Ⓐ The Cosmos Assembly (Composed of all Cosmos Councils) would control the Treasury. Groups make a proposal to ATOM governance including the items described in the Governance Stack to become a council. While it makes sense for engineering teams to form a Council, there is also a Community Council described in the paper. Ⓑ If this proposal passes, then one of the first steps would be the formation of a Cosmos Hub Charter, which would entail a public process to figure out these details together. Ⓒ ATOM holders would have a veto on proposals made by the Cosmos Assembly. The Community Council would also have direct representation in the budgeting process.
Immediately following the transition phase (assuming no spending), the Treasury would have
55,198,375 ATOM 55,057,742 ATOM
The total ATOM supply after 36 months would depend on when the transition phase started. If it were to start today then the total supply would be something on the order of 390,000,000 (probably only accurate to the nearest 1M). However, the change in issuance would only happen after Interchain Security is live and Liquid Staking has gotten some traction, my best guess would be late next year.
The Council would collectively propose a (likely yearly) budget based on the criteria set out in the charter. ATOM holders could veto based on virtue.
The Community Pool will still exist and get 5% (this is a gov-controlled param) of Interchain Security revenues, so no changes there. The Community Pool is a great way for anyone to access resources and would complement to the Treasury.
ATOM holders have veto power over all Treasury proposals, so while it might be technically possible for the Treasury to make a proposal to vote with its ATOMs on another proposal (depending on the implementation), this could be veto’ed by ATOM holders, so in practice the Treasury would not act as a voting bloc.
While I think this is a valid discussion, I think it can be treated separately from the contents of the paper. There’s a similar conversation happening here that might be more appropriate.
Though tokens would technically be be issued, I invite you to read Hasu’s essay on how to conceptualise tokens held in Treasuries, which is a little more subtle than giving tokens to a 3rd party. You are correct that this is a substantial issuance event, however after ~21 months total issuance would be at parity, and then subsequently reduced vs if issuance model were to remain unchanged. The newly proposed infrastructure is extremely ambitious, so a portion would likely be used for development of the components described in the paper, however this expense would only constitute a fraction of the Treasury. The primary reason why the Treasury must be funded to this magnitude is to capitalize the Allocator, which would be used to expand ATOM markets and deploy into new Cosmos projects, accumulating protocol-owned value for the Hub. This is the key driver for ATOM becoming the preferred Interchain reserve asset. I’ll note that ATOM holders always have the final word on the Treasury budget, so this is just the start of a long process of a long process for determining how best to deploy ATOM. There will be ample time until the issuance and Treasury changes are implemented and put up as an upgrade proposal for the community to start laying out specifics together.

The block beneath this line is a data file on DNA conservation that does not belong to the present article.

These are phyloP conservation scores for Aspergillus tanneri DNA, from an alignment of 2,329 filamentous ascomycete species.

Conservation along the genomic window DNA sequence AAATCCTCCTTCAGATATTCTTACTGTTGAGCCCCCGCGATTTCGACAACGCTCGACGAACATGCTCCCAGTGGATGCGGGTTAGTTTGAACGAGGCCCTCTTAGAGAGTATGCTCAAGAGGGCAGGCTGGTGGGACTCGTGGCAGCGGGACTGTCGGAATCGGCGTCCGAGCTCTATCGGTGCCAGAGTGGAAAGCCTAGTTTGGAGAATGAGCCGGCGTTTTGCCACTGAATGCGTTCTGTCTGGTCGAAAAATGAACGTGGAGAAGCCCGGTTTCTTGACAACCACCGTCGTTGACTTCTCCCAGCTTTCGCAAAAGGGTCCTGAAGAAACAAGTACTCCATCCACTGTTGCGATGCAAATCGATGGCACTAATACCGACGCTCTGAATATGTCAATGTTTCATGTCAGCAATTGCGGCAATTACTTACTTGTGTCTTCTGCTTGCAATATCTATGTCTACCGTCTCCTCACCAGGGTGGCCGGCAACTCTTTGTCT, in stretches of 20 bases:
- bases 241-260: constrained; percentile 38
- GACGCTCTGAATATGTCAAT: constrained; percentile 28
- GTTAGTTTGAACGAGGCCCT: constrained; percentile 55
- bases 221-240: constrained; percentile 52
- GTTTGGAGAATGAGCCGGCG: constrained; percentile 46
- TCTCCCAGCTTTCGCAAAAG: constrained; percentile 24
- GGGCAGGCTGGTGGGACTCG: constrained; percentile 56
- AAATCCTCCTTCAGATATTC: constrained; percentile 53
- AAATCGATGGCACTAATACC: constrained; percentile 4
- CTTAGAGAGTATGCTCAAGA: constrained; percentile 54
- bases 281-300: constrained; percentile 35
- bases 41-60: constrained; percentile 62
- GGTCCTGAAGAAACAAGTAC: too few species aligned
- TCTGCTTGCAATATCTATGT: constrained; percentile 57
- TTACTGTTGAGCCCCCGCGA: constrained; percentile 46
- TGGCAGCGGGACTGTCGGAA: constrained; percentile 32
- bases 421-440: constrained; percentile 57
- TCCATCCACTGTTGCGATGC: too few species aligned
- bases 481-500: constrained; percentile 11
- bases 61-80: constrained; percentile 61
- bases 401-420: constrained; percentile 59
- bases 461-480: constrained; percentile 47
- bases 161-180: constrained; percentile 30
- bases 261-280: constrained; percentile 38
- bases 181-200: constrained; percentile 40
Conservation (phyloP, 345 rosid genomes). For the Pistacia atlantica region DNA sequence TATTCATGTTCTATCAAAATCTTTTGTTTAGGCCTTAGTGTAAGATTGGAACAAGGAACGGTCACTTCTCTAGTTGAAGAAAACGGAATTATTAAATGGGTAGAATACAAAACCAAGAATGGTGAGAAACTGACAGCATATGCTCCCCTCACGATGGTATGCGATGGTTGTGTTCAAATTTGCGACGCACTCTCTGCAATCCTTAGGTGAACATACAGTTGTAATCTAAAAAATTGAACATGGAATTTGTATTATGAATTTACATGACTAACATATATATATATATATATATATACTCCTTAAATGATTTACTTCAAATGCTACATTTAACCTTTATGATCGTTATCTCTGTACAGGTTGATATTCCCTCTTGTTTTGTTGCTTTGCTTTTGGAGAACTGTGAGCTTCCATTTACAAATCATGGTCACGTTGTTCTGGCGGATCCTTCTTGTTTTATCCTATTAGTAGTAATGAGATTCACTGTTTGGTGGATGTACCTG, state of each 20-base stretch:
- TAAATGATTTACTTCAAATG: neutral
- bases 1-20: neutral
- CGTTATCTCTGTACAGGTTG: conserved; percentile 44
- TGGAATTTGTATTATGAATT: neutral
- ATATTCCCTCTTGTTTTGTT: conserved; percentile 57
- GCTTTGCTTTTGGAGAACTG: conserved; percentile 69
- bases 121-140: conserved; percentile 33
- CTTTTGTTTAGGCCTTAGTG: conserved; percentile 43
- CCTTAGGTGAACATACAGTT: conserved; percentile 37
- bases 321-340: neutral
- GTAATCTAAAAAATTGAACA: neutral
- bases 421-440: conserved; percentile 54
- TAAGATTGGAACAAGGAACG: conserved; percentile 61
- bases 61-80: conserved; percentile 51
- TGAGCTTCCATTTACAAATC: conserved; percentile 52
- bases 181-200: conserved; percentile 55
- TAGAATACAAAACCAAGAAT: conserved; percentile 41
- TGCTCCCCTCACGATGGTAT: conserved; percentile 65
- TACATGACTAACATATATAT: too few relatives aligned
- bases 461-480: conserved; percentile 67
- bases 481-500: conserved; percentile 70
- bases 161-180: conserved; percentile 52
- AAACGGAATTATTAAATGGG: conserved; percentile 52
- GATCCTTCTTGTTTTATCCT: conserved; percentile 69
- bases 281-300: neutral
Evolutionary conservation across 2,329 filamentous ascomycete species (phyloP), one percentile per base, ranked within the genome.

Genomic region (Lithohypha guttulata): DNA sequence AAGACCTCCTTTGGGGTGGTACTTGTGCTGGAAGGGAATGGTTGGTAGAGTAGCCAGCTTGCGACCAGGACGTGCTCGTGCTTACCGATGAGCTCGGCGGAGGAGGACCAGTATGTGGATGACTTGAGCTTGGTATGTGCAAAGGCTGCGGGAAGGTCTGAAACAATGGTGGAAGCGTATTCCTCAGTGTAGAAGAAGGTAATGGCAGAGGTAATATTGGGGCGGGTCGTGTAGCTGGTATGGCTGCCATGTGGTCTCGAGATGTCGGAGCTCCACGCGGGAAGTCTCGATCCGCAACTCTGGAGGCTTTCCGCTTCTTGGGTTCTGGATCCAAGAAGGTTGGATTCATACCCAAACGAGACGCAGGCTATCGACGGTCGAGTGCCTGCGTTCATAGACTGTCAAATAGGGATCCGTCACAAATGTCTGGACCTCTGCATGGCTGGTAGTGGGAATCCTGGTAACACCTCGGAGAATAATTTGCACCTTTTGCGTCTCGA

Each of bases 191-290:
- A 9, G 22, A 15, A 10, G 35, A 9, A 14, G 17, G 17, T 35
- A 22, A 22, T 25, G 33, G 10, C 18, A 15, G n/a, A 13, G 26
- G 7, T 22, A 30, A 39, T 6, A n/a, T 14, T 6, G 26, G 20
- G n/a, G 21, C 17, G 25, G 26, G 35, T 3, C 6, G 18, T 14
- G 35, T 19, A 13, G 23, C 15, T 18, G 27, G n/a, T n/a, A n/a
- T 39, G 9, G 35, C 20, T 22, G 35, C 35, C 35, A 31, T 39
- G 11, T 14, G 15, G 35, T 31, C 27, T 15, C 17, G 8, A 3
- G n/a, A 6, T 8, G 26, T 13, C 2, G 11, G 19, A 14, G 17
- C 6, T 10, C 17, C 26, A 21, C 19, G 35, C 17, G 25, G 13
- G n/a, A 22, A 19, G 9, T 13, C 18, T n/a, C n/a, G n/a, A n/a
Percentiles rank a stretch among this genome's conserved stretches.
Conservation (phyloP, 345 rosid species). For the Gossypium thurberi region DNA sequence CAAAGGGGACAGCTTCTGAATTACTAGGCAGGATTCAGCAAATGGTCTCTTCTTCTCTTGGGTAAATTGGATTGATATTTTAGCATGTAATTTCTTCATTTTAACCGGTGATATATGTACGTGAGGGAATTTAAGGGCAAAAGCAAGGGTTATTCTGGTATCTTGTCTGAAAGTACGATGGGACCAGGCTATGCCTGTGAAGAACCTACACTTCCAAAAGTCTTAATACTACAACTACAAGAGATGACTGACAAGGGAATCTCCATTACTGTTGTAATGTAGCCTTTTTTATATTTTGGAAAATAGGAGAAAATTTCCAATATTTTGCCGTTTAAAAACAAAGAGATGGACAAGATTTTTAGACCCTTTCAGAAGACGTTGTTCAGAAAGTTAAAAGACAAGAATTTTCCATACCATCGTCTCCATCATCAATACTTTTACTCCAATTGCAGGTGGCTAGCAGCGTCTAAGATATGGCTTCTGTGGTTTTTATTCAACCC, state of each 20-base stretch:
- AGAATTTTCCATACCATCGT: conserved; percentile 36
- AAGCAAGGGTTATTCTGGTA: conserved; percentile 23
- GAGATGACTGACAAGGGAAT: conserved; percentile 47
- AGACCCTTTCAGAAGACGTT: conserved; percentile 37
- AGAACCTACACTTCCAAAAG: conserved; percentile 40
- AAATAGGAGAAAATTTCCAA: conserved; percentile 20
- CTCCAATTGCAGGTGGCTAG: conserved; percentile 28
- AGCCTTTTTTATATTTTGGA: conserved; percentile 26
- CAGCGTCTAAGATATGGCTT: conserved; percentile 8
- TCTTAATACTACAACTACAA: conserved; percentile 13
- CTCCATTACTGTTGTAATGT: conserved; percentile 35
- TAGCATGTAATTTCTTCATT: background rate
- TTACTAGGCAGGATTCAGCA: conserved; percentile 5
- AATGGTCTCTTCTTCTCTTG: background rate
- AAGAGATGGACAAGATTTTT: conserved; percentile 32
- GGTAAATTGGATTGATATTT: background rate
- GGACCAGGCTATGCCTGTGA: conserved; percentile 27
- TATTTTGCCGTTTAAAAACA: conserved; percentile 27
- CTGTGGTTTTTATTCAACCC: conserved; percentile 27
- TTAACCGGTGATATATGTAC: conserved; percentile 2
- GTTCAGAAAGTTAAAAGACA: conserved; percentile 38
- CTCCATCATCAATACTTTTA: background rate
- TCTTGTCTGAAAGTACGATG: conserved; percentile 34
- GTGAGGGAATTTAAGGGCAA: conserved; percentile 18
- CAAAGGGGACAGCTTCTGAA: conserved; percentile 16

As mentioned in the paper, it’s not really possible to prevent liquid staking. Liquid staking does not eliminate the unbonding period (those tokens are still accountable for slashing), but allows entities to freely trade vouchers for staked ATOMs. There is a paper forthcoming about the security model under liquid staking and the cost of security (which is where staking rewards come from).
As I noted above, the change to issuance wouldn’t happen tomorrow. Ideally Interchain Security would be deployed, liquid staking solutions would start to come online, the staking ratio would start going up as more liquid stake ATOM is issued, and then at a point the community would have enough information and confidence in the system to move into the new issuance regime with an upgrade. Initial formation of the various governing constituencies is definitely going to be a long road, but nothing in this paper is going to happen overnight, it would be incrementally developed, refined, and rolled out in stages over the coming months and years.
I’ve been working with folks at Informal Systems on a second paper that gives a more formal treatment of the security model and relative costs today vs after liquid staking, which we’ll be publishing soon. Couple takeaways are  over-spending for security today,  the opportunity cost of exogenous ATOM opportunities is the number one cost, which is removed by liquid staking, so the cost of security is significantly reduced. I believe it’s quite achievable to build enough recurring revenue from Interchain Security over the course of 3 years to cover these costs, and if there is a problem where revenues are insufficient to keep 2/3 ATOM staked then the last resort is that issuance automatically falls back to the current model, in which issuance incrementally increases until the stake ratio is brought back to normal levels.
Also, I found one typo in the paper. When converting to LaTeX the ⅔ symbol did not render (comes up a couple times in the issuance/fee sections). I’ll make a light edit to correct this before the paper goes up, but if anyone else sees a typo let me know so I can incorporate that correction as well.